Dawning of a New Era

August 2, 2018

With the opening game of the new era almost upon us, the general positivity amongst Sunderland fans moved up a notch yesterday, in what proved to be a busy and most-likely pivotal day of the close season thus far.

 

The most important news in my opinion, arrived with the unveiling of our new Number 9, Charlie Wyke. Like many of our new recruits, I won’t profess to be an expert or give any strong opinion on the ability of the Teessider, however just listening and reading the comments of those that do know him, has to put a smile on the faces of SAFC supporters.

 

23 goals and 13 assists in 62 appearances for Bradford City, along with a reputation of a powerful centre--forward with strong hold up play, will instantly place Wyke as a vital missing piece of Jack Ross’s Red & White jigsaw.

 

Let’s hope that he regains fitness as soon as possible, and he not only takes his place in the side, but finds the net in Sunderland colours with even more frequency than before. At 25 years old, there is no reason why he shouldn’t be ready to kick on and hit his prime on Wearside.

 

A couple of hours before the news broke of Wyke’s signing, the club announced (in surprisingly fine fashion, it has to be said, huge credit to the Social Media team!), that George Honeyman would wear the captain’s armband for the 2018-19 League One campaign.

 

My own opinion on this decision is one of indifference. I’ve never really bought into the role of captain in the modern game, and I believe its importance and impact on those around them is becoming more limited. That said, the fact that Honeyman was one of those that Stewart Donald mentioned as wanting to leave (albeit not from his own mouth), coupled with the glowing reference from Jack Ross on his ‘maturity, intelligence, energy and application’ during the gaffer’s brief tenure, and finally of the pride that the skipper declared upon receiving the honour, ensures that there is certainly no negativity from myself in him being awarded the role.

 

I think more important than the job of captain, is the fact it hopefully puts to bed any talk of him wanting to be elsewhere, and that he not only embraces the new responsibility, but flourishes in midfield, progressing his career from a promising year in The Championship.

 

Away from the pitch, we received confirmation from the red-trousered one, that not only have 26,000 tickets been sold for Saturday’s visit of Charlton Athletic, but the game will also see the return of the popular Fan Zone, and that a number of other improvements to the match-day experience will be introduced this Season.

 

The revamped matchday music programme did make me flinch and hope nothing too cringeworthy was coming our way, but to be fair, the fact I attended a Little Mix concert last week renders any opinion I had on this topic, null and void.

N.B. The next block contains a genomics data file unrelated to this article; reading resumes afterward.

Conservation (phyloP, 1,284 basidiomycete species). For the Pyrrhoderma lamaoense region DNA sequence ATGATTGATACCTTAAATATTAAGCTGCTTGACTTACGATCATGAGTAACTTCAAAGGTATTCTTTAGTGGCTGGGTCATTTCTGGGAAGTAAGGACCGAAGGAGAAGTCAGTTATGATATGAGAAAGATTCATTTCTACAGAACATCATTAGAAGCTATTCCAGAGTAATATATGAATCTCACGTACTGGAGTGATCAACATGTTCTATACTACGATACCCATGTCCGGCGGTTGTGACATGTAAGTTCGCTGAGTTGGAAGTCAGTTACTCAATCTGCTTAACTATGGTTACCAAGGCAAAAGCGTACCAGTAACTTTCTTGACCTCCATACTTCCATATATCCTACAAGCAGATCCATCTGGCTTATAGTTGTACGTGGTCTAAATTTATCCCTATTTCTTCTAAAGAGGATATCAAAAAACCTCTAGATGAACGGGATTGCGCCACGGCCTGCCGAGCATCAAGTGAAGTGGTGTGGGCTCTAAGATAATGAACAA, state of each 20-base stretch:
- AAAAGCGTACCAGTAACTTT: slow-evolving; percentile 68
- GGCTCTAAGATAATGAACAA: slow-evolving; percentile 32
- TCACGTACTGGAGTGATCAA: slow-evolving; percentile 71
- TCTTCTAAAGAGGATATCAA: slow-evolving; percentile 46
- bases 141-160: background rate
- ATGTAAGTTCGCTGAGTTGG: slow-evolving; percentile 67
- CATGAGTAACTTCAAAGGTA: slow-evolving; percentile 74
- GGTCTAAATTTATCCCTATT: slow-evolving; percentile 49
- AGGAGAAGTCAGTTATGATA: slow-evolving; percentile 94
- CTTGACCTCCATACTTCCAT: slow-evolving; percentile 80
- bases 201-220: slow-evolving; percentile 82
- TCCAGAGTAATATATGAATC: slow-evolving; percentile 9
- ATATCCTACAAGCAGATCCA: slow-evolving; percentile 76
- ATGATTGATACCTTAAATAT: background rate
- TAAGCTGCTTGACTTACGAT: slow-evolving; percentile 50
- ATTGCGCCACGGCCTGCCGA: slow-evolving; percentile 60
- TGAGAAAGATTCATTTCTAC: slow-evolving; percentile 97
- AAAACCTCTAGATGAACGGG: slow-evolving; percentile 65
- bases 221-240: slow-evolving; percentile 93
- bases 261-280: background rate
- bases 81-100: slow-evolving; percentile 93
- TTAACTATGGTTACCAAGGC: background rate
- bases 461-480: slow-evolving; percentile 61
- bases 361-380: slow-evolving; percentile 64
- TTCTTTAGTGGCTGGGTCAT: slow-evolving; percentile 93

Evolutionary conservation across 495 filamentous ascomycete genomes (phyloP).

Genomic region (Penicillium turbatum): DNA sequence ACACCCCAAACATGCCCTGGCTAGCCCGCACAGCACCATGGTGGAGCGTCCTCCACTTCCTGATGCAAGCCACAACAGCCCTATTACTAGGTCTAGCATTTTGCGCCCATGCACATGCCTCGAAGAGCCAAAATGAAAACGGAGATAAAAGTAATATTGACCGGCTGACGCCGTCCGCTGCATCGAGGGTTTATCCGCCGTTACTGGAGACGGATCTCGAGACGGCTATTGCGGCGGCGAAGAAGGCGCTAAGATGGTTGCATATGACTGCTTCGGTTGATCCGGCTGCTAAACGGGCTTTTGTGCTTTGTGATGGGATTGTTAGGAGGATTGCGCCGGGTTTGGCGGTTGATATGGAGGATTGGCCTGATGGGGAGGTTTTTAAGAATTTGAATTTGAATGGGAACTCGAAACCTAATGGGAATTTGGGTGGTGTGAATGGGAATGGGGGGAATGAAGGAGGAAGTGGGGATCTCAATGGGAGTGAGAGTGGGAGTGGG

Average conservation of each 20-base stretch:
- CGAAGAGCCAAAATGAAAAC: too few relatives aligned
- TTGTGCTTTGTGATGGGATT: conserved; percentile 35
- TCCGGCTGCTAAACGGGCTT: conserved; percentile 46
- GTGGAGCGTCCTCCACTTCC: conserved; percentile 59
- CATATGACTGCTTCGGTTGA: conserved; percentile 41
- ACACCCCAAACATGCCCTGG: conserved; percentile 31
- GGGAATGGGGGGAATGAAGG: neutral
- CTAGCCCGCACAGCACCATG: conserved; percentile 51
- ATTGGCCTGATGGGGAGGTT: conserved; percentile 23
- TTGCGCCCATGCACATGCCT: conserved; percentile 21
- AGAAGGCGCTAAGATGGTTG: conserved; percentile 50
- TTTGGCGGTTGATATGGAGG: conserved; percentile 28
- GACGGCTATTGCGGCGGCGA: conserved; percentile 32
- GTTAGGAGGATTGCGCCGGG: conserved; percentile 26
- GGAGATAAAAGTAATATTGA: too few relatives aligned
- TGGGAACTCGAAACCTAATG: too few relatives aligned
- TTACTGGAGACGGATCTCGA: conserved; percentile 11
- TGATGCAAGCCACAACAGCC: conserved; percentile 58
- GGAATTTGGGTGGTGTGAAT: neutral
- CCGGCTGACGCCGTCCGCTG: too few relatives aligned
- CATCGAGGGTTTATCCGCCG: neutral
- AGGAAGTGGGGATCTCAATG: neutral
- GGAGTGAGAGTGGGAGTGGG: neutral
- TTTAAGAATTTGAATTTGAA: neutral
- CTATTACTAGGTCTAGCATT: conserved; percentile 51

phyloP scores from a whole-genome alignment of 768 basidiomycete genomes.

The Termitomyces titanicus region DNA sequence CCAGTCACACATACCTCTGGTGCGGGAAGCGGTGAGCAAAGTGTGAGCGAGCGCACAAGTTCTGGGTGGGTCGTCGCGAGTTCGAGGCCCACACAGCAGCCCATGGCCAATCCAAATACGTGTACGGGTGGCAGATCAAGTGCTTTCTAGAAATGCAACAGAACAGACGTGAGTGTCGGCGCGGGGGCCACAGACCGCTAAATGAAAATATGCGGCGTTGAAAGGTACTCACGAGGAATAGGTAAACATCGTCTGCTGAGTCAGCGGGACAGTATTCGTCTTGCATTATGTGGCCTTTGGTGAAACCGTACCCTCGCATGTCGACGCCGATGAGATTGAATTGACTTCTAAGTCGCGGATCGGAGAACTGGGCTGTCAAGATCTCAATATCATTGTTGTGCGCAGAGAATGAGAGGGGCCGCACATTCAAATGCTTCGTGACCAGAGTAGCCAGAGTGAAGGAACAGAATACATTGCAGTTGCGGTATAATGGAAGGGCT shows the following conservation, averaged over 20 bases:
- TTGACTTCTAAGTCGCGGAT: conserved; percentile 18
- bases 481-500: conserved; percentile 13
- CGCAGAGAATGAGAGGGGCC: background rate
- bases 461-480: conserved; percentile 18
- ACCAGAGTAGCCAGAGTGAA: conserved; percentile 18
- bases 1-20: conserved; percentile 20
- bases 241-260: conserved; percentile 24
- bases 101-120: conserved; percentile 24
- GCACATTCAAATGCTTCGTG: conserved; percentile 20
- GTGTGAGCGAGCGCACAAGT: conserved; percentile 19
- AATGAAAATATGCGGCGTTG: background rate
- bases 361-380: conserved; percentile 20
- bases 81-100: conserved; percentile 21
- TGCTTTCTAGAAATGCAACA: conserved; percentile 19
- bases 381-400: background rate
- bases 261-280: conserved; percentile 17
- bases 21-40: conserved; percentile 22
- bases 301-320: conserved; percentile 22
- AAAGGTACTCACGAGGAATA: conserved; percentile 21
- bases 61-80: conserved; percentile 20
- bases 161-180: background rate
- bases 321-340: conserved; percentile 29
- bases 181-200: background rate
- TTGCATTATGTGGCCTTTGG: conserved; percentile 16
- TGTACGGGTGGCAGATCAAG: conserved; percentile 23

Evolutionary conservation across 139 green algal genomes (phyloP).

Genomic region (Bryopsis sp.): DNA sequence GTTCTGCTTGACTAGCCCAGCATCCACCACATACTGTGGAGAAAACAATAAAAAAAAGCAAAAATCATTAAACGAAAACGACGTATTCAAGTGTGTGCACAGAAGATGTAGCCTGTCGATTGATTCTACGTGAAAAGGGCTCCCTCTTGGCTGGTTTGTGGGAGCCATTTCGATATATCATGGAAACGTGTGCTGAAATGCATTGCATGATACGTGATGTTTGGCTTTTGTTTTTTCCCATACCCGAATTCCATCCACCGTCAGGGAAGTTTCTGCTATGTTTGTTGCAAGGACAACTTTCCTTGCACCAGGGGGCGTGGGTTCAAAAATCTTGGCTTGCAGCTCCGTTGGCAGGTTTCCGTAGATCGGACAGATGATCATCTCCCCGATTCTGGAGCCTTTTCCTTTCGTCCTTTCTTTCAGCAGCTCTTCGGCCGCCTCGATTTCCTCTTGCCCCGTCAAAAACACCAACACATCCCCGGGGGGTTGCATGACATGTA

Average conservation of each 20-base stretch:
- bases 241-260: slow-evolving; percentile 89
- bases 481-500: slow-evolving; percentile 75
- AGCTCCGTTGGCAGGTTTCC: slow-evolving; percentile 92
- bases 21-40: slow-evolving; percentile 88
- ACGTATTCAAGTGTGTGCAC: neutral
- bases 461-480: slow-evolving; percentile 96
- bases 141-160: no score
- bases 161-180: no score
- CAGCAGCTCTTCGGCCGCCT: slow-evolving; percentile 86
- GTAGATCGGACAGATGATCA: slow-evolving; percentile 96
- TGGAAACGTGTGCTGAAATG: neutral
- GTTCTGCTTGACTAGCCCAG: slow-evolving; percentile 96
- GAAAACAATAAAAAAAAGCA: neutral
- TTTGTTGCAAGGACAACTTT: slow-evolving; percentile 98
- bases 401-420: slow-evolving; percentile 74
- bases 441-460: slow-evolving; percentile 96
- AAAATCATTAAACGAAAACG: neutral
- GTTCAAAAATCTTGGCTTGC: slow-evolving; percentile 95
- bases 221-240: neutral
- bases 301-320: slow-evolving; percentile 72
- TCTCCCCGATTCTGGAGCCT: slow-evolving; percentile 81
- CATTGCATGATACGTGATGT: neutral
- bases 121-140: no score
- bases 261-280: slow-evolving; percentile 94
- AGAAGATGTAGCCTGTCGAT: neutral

The club have set a target to beat Man City’s attendance record the last time they were in the Third-Tier, and I truly believe that investing time, energy and a little money into improving the Stadium of Light experience is absolutely necessary if we were to challenge those figures. Be it the closure of the Fan Zone, the seat colour or the lack of catering facilities, it has to be said that a trip to a Home game was rather joyless, and that’s without the dross served up on the pitch in recent years.

 

Finally, and on the same subject, I think it’s vital that as a fan base we also play our part, especially in the initial few weeks. We have a rapidly-assembled squad of players plying their trade under a new manager, and not only do I urge fans to do their utmost to make it to the SoL, but also to give the Lad’s their vociferous support.

 

Possibly more important again, would be a degree of patience. Should we concede an early goal against Charlton, the temptation would be to think ‘here we go again’ and respond with moans and groans. But should the worst happen, an instant display of support and solidarity could in turn provide the new boys with the confidence and belief to express themselves, without the fear that their predecessors frequently succumbed to.

 

Enjoy the match…

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At the back end of the 1980s, football fanzines began to sweep the country and in 1989 we were presented with a new vehicle on which to enjoy some of this ride – A Love Supreme. ALS was a place we could all go to celebrate and commiserate being a Sunderland fan. Win, lose or draw, the pages of the fanzine became solace for many of us as we stumbled our way through our day to day lives, punctuated by the ups and downs of more match days than any of us care to remember.

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